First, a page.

Hi there,

In the final blog in both the "Analysis" phase, and in fact of the full 6 part series, we will revisit the demo data results in Sage CRM, have a short summary of the "Analysis" phase and look at some next steps.


Revisiting the "Time/Management Event" campaign results:

Of the 36 people on the initial target list, 34 mails were submitted, 31 sent and 5 bounced. There were 27 unique opens and 34 unique clicks, with 68 clicks in total.

The first thing to notice from these headline statistics is the high bounce rate (5/31 = 16%). In December 2010 Mailchimp undertook a comprehensive analysis of their email marketing campaigns, scanning over 570 million emails sent predominantly by SMBs (about 70% of their base have 1-10 employees). These stats* revealed that the highest soft-bounce rate by industry was 6.94% for "Social Networks and Online Communities" and 6.3% for hard bounces (in the "Health and Fitness" industry). So 16% is clearly too high. Using Mailchimp's data as a benchmark, Panoply should be aiming for a software industry average of a maximum of 2% for soft bounces and a maximum of 3% for hard bounces. In reality, the bounce rate should be 0%, which is more than achievable if you engage in regular list cleansing.

The next point of interest is the unique opens and clicks rate. While the bounce rate wasn't particularly impressive, the open rates for Panoply are exceptionally high (opens: 27/31 = 87%). According to Epsilon's 2011 Q1 benchmarks study (over 7 billion emails sent), open rates were on average 23.3%, so they are clearly getting a great response from their target audience. Similarly the unique click rate (34/34 = 100%) would suggest that if this was a real-life scenario, Panoply would appear to have an outstanding knowledge of this customer segment and had sent very relatable, focused content. In fact, given that the email was clicked on 68 times (i.e. twice per recipient who had submitted an email address), you would also conclude that Panoply had done a significant amount of pre-screening regarding the time/expense management event, such that the sending of the mail campaign was pretty much a formality.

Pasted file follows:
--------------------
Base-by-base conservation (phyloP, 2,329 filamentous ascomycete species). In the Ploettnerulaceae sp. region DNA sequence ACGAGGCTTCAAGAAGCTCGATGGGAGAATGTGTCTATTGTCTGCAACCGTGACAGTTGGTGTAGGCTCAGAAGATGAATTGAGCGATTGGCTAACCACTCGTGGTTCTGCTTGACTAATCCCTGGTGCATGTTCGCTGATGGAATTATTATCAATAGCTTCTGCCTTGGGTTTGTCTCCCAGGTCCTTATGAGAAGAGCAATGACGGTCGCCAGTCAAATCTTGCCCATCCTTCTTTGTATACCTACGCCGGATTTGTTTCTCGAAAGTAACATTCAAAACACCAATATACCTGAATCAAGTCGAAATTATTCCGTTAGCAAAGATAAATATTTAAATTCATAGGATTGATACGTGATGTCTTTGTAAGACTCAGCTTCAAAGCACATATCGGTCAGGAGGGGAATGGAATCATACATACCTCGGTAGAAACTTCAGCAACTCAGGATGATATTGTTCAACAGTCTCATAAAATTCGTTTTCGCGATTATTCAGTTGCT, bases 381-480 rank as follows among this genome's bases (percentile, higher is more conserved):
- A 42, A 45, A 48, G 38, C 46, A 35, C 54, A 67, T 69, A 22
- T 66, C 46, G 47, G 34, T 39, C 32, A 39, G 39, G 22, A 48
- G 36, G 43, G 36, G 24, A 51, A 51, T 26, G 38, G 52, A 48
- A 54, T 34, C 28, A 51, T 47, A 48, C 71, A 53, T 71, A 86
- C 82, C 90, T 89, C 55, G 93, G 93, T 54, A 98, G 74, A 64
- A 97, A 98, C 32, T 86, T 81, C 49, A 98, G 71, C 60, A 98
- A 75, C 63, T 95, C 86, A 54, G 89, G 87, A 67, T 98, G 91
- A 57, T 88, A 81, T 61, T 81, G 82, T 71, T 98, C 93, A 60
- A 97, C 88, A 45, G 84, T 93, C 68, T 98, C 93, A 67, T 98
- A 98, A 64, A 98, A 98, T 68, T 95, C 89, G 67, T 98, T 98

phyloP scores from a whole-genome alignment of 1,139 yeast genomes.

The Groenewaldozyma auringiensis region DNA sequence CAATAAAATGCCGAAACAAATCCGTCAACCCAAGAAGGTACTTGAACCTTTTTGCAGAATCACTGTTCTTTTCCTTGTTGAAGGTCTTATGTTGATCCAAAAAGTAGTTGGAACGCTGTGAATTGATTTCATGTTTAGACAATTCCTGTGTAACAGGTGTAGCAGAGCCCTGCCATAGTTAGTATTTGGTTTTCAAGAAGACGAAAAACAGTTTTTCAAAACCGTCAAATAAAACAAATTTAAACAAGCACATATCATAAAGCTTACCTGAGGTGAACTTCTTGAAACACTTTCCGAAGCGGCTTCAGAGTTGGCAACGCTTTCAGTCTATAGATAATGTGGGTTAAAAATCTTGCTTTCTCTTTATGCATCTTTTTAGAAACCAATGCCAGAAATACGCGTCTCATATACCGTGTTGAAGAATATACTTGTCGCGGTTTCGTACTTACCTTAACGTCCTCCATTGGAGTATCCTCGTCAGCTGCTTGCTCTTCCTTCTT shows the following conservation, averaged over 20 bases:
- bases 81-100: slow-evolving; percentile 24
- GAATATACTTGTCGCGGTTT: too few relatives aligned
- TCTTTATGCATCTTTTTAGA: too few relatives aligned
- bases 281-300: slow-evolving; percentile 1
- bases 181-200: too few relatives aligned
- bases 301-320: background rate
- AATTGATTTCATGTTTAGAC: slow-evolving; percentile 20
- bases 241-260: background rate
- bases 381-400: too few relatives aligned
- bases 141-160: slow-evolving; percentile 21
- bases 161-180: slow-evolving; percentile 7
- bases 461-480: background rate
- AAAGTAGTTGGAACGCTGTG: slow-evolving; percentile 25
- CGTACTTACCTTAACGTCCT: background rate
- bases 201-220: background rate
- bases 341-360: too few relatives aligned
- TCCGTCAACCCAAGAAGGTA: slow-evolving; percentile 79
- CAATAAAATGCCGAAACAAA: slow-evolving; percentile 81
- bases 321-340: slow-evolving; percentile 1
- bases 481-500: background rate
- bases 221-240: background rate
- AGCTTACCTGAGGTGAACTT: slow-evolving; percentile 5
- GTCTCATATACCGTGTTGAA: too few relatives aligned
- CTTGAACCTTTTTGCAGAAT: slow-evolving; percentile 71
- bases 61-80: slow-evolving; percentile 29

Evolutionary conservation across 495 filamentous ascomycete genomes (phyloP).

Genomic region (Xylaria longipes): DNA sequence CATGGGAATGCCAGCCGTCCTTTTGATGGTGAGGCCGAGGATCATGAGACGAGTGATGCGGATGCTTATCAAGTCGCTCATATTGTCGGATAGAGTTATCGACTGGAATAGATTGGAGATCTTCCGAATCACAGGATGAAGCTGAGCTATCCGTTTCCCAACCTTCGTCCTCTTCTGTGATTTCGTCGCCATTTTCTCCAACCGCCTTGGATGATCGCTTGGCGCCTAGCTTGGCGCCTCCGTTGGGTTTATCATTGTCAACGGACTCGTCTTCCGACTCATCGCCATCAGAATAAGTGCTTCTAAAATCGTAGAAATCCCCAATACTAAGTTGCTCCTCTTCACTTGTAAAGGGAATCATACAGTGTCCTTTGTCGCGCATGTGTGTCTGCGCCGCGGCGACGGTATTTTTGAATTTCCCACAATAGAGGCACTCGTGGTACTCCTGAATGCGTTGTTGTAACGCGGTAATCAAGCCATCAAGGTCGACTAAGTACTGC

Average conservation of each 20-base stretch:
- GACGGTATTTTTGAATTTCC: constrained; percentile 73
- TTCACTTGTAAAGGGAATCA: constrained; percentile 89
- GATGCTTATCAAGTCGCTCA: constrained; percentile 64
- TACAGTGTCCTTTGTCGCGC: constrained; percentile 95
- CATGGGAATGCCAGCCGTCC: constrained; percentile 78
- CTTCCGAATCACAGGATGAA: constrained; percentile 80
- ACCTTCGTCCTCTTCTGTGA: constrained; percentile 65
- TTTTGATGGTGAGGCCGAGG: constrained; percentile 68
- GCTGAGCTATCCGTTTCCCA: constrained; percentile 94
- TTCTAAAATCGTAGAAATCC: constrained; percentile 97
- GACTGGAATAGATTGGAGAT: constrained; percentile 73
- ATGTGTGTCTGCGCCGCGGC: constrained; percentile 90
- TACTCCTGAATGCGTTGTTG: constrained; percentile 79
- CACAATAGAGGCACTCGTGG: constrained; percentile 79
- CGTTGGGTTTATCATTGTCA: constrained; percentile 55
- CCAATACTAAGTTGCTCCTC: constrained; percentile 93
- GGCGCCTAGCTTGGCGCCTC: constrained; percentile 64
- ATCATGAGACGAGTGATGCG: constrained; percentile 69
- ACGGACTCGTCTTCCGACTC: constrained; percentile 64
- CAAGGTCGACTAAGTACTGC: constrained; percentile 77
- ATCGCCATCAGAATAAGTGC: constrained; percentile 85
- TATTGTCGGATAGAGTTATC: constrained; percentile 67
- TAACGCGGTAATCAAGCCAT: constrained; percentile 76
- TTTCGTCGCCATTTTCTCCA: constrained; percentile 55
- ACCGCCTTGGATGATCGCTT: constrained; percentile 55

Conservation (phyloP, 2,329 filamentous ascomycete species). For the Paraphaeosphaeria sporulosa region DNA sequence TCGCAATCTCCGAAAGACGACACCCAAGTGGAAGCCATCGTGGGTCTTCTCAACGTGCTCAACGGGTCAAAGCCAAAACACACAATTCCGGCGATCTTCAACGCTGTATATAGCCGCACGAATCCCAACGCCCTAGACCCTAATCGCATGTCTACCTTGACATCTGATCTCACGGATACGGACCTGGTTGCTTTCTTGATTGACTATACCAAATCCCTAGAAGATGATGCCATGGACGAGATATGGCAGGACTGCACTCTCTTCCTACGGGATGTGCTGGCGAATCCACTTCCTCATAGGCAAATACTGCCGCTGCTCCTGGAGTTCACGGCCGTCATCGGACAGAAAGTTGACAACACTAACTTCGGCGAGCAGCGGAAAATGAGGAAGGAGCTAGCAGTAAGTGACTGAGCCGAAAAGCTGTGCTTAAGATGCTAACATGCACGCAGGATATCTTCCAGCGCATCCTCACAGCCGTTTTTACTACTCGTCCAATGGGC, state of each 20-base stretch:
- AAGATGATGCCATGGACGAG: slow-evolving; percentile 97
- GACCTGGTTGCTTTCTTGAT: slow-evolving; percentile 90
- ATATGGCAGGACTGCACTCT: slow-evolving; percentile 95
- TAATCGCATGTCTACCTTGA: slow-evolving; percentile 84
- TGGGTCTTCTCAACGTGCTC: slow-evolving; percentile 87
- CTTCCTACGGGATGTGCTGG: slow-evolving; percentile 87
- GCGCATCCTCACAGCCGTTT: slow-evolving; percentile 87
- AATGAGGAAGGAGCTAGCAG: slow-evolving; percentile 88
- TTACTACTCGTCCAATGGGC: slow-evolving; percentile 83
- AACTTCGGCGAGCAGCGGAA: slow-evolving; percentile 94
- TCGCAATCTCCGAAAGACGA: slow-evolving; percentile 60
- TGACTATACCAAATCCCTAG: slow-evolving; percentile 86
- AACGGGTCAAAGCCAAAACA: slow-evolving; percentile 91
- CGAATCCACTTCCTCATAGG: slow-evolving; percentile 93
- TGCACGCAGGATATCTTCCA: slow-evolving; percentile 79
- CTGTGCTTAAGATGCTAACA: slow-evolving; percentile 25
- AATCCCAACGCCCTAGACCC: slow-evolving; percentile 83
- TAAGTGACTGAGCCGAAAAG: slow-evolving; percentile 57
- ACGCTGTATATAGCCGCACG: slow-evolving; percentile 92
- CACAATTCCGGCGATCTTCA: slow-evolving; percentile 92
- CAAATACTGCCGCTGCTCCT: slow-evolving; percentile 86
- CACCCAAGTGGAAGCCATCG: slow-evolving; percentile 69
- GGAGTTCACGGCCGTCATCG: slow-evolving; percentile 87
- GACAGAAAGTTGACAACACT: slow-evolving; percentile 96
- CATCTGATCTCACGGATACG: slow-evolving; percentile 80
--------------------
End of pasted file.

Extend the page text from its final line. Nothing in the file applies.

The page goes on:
The analysis stage of the email marketing programme is a vital process that should be given plenty of time and consideration. This process should consist of 2 parts; firstly a detailed evaluation of the delivery of the programme versus the goals set out at the start. Secondly, using the comprehensive metrics provided by Sage E-marketing for Sage CRM. In the latter case it is important to understand what these metrics mean, what the use cases are for each, which one best reflects business objectives, and how to draw appropriate conclusions from the data supplied. Generally speaking the clickthrough rate, open rate and deliverability rate are the most tracked in industry, however over time the objective should be to employ more value-added metrics, such as assessing the value of each email address or email list.

 A final point should be made on ROI - it is widely recognised that email marketing can deliver a high ROI. However it is important to use a balanced approach when deciding what the company objective is, and how you measure campaign success. While email marketing is cost-effective compared to other channels, to realise its full value you still need to manage your list and track bottom-line growth attributable to a particular campaign.


Next Steps

At this stage the 6 phases of the email marketing programme have been completed. The next step in the process is to feed the results, analysis and learnings back into the programme design, thereby ensuring continuous improvement and compliance with best practice. Consistent application of this process will greatly enhance your email marketing campaigns and deliver both ROI and tangible benefits to the bottom line.

I hope that you have now gotten a clearer picture as to the best-practices employed to capture value with email marketing. Good luck with your future campaigns, and make sure you try Sage E-marketing for Sage CRM soon!



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